DESPERATE TIMES: Grain farmers in the Millewa are no strangers to drought, but some are facing their third season in a row with little of no crop to harvest, and it’s steadily taking its toll. Grain grower Ian Arney, left, and fellow Millewa farmer Ron Hards, right, with Victorian Nationals leader, Peter Walsh, centre, talk drought pressures.


FARMING can be a fickle business at the best of times, with a bumper crop one season followed by a patchy crop or nothing at all to harvest the following.

For many grain growers in the Millewa, just west of Mildura, it’s even worse, with some facing their third bad season in a row.

The irony is that even where rainfall has been low, there are some properties that do have a crop, albeit not great, but it’s better than nothing. 

Further south in the Mallee there are some growers who are looking at bumper crops because good rain has fallen at the right time, in the right places, but it’s a patchy story right across the State.

It’s not just lack of rain that has contributed to the Millewa’s woes, in November 2016 a massive hail storm ripped through the region, reeking havoc and decimating crops.

In order to address the crisis, Millewa farmers have been meeting to work out a strategy to put to government in the hope of receiving some assistance to get them through this rough time, ensuring that when rain does come, they will still have their properties, and be in a position to plant some seed to grow a crop for the next season.

Mallee Sustainable Farming (MSF) chair, Daniel Linklater, has been working with the community in the Millewa, and sat down with farmers at a meeting convened with Victorian Nationals Leader Peter Walsh at the Werrimull Pub recently.

“I think of it in this way, in spite of best practices, years like this, especially two successive years with probably less than ‘decile-one’ rainfall (the lowest 10 percent of rainfall totals on record) is going to test any system,” he said.

“Pleasingly, in spite of two savage seasons, in a lot of instances where progressive farming techniques have been used we’re seeing, at the very least, good ground cover, which will give those growers an opportunity for next year to take advantage of a better season.

“Where people have struggled to establish any ground-cover this year, and even last year, I really do worry about their prospects for next year, and yes, there are instances too of practices that probably don’t lend themselves to being able to cope with the sort of climatic conditions we have had for the past two seasons.”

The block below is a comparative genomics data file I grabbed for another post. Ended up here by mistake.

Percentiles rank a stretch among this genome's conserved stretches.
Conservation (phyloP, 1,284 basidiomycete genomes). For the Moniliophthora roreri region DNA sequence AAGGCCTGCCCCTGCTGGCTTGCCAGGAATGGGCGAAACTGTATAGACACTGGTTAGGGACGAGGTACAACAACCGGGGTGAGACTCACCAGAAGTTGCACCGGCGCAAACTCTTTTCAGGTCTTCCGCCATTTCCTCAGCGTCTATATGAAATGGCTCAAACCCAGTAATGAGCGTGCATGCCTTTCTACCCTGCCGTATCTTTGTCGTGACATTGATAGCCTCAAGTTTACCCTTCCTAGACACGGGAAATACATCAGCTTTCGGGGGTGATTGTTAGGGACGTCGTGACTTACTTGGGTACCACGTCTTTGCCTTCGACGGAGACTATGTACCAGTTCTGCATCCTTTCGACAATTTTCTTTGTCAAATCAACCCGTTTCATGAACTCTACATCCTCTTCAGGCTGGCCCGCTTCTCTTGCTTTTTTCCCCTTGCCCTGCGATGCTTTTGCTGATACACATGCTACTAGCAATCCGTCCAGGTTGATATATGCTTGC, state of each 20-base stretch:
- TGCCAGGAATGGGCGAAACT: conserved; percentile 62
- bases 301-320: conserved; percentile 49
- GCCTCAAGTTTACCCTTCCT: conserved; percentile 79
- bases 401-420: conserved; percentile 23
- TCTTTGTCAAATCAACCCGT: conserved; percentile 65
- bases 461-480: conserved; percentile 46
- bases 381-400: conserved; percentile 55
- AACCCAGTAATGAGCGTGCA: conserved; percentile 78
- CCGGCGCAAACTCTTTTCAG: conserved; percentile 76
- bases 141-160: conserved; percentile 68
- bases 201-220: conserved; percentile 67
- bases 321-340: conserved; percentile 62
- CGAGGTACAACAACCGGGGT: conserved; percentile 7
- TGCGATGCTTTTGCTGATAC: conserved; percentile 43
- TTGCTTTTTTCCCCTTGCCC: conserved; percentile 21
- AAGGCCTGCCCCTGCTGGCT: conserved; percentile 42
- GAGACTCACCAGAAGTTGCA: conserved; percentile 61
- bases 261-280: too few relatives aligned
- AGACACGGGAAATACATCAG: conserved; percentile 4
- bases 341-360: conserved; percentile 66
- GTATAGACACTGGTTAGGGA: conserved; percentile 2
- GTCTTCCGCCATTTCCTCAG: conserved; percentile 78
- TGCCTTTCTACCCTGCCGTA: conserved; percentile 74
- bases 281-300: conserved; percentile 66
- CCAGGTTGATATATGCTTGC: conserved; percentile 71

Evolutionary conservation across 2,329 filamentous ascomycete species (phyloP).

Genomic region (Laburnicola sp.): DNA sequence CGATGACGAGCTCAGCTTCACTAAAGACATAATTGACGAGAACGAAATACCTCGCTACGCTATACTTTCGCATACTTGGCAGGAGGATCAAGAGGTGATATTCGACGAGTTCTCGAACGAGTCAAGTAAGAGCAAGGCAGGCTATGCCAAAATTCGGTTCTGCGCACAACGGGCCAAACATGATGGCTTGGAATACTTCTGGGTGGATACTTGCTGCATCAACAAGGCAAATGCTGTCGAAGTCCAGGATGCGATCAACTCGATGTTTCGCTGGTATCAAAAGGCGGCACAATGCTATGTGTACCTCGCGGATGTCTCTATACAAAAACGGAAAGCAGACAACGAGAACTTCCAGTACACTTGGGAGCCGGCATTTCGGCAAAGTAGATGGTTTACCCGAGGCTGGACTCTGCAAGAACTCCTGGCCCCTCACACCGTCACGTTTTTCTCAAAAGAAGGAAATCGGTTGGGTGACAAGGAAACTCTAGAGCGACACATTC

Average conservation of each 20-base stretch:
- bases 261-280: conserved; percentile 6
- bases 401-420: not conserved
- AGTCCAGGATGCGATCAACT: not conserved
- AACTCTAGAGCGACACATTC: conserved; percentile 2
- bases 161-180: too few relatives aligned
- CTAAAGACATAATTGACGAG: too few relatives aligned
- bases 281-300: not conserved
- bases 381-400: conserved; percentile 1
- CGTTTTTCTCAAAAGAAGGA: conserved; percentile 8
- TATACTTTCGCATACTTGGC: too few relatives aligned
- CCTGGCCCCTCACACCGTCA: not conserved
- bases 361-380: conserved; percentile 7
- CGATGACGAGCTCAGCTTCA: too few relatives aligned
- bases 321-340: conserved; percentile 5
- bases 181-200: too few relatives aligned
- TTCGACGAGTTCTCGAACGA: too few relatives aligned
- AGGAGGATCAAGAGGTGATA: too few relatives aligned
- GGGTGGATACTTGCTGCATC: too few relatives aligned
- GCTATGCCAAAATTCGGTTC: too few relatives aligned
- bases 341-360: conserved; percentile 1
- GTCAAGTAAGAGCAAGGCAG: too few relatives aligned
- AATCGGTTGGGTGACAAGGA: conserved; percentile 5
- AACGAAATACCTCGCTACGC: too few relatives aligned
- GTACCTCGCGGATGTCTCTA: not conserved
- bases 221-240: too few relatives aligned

Mr Linklater said that many growers and their families were under a lot of pressure. 

“The other aspect of course is the link between financial distress and I guess potentially mental distress, and so as a community, we have to be very cognisant of the pressure that many of these farming businesses, and they are generally family businesses, are under,” he said.

Yarrara wheat cocky Ron Hards has pretty much seen it all during his decades of dryland farming, but this season is shaping up to be the worst in his living memory – possibly the worst for 60 or more years.

‘It’s pretty ordinary. Everything came up eventually, but it hasn’t grown very much,” he said. “In saying that, we’ll show you a crop shortly that has potential to make something on 60mm of rain (250mm being the average per annum.)”

Mr Hards said that even at this stage of the season any rain would benefit what’s still growing.

“It would be of benefit to us where we’ve had that 60mm and there is a crop, but there are some other areas where there is absolutely nothing, and so it wouldn’t do anything at all,” he said. “It’s fairly trying, we’ve only had about 100mm of rain for the entire year.

“The only saving grace is that we had good subsoil moisture, and so we managed to get the crops up and they tapped into the subsoil moisture and hung on and did quite well.” 

Ian Arney is another Millewa farmer feeling the pinch from the drought, and he is spear-heading a campaign seeking assistance from the Mildura Rural City Council and State and Federal Governments, calling on them to recognise the plight of people trying to survive in the region.

“I’m trying to get some leverage on this issue and gain some recognition and response to the situation in the Millewa, which has proven to be difficult, but it seems to have gained a bit of momentum now,” he said. 

Listening to Mr Arney tell his story, you are struck by the strain in his voice, he’s feeling the stress of successive years of failed crops, lack of rain, and watching his neighbours property’s parched soil blow away in the relentless winds that hit the area.